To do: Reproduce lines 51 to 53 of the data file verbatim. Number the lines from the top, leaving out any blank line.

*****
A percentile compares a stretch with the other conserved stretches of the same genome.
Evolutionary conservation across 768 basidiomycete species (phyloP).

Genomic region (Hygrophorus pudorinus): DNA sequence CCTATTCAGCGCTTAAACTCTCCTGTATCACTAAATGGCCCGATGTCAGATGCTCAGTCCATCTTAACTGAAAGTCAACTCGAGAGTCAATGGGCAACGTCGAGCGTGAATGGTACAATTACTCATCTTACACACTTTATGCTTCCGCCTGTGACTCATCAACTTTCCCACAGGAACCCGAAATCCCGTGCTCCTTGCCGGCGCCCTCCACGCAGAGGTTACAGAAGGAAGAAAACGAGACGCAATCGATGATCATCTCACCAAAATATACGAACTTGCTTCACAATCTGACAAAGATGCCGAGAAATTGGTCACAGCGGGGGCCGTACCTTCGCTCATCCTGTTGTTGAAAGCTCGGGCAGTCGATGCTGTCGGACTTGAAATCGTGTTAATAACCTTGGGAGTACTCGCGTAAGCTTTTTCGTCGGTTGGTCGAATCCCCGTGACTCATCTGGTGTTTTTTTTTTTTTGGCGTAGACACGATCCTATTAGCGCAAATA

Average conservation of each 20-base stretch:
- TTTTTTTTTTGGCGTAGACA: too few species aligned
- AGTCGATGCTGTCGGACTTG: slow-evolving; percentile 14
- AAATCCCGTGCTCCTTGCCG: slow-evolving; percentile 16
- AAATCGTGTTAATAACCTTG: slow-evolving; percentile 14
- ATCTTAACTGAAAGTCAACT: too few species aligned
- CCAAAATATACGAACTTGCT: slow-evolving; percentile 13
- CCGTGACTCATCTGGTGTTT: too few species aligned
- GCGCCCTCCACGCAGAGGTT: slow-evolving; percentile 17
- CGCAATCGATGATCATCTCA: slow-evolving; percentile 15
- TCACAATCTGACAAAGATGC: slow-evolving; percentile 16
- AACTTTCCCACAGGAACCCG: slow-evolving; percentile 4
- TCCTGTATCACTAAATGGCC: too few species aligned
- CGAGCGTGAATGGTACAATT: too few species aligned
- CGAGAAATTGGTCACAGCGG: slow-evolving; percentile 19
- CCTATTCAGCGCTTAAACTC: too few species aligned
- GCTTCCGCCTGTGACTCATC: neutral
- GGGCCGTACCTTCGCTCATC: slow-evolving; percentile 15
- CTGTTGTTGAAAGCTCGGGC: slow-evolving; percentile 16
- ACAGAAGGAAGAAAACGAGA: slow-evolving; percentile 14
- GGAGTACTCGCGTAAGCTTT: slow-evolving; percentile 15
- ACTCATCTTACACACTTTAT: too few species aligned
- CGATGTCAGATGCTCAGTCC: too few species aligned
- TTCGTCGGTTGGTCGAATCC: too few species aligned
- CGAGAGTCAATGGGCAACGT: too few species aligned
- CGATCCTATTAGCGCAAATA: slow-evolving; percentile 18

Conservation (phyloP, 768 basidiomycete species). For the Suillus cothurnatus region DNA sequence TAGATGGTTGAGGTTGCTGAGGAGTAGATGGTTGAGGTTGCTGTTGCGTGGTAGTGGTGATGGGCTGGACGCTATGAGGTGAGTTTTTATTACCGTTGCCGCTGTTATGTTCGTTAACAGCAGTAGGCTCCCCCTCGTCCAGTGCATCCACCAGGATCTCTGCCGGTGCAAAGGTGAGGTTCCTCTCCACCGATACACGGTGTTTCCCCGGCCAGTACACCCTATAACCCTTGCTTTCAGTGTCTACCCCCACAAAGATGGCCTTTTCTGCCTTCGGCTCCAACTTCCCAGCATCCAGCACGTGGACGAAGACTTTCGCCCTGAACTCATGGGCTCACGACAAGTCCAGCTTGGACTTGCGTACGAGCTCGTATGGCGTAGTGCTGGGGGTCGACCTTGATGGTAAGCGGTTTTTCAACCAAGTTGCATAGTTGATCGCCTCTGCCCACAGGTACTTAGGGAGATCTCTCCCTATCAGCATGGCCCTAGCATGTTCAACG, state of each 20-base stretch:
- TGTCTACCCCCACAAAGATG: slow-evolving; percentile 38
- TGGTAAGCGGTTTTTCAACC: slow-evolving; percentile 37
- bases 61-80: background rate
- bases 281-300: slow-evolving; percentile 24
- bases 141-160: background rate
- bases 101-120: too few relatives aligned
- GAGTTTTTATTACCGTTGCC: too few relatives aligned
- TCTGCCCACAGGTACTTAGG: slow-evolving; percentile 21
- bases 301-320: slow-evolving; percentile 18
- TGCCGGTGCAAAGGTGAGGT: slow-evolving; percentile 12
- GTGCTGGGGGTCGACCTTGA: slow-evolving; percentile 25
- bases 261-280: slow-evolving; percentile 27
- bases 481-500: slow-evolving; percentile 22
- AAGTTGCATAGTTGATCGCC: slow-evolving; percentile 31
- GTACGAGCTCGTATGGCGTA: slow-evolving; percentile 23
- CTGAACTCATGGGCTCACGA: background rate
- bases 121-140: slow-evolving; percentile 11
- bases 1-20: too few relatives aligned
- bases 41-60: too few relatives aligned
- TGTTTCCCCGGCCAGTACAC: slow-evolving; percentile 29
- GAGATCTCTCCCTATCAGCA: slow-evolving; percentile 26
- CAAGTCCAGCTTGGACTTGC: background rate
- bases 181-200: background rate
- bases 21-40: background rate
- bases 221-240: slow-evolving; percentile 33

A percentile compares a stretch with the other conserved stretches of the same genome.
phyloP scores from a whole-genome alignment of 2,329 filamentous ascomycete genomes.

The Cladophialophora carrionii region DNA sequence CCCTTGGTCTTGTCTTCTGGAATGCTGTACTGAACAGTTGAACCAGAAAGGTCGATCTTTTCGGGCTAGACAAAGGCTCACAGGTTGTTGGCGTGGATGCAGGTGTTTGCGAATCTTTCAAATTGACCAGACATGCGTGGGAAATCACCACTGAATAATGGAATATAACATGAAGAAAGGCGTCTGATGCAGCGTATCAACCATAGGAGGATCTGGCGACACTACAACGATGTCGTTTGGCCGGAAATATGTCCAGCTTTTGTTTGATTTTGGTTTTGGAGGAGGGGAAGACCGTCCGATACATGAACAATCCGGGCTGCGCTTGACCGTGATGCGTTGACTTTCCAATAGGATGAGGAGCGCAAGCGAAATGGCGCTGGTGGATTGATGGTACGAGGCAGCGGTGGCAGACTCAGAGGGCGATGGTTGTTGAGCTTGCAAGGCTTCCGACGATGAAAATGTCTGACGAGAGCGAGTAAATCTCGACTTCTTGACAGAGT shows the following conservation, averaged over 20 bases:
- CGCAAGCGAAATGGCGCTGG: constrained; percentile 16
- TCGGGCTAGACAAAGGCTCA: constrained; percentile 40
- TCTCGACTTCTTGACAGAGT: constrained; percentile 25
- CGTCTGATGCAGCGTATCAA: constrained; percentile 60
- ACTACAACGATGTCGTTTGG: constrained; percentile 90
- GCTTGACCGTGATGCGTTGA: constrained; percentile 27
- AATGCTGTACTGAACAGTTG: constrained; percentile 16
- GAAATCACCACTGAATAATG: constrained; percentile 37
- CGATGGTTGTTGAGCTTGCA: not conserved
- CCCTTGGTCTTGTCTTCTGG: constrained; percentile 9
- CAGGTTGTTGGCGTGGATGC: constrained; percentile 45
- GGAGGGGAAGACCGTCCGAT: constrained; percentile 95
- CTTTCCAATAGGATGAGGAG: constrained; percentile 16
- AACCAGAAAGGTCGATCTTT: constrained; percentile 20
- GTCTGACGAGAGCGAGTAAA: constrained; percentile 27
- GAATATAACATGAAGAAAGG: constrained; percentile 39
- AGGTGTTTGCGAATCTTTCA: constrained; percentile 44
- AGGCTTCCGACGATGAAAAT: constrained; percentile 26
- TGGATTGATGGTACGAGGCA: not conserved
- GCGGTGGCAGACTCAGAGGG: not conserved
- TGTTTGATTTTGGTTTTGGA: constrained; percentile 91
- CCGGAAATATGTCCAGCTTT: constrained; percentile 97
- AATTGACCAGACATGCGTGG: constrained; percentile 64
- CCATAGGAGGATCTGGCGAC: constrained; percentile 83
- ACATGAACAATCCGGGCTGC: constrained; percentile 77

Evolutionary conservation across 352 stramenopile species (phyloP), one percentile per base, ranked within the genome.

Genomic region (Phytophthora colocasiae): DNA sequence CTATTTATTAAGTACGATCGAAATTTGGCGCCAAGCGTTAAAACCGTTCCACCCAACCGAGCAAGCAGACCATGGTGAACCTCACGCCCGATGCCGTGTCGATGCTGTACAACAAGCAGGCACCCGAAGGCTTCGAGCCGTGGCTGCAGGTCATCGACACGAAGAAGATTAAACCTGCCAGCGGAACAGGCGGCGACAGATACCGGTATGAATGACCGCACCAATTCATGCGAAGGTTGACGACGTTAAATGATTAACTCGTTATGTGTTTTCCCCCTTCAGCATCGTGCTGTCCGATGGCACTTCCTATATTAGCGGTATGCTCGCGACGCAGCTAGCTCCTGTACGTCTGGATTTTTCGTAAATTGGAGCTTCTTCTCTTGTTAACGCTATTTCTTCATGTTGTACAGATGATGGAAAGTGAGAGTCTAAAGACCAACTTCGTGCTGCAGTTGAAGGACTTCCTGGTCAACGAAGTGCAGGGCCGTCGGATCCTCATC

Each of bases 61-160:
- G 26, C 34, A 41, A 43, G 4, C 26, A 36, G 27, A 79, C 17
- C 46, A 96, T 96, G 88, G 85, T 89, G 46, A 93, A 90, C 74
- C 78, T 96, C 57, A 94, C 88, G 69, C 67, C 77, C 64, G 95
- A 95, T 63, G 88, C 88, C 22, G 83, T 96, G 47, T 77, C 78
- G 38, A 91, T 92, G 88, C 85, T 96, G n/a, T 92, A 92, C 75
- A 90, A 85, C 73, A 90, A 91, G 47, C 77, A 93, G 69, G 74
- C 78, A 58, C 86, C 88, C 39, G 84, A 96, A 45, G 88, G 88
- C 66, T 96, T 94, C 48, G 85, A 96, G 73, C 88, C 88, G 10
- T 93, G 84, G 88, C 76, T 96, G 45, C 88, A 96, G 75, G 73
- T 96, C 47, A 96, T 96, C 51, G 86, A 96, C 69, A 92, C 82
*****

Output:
- GAGATCTCTCCCTATCAGCA: slow-evolving; percentile 26
- CAAGTCCAGCTTGGACTTGC: background rate
- bases 181-200: background rate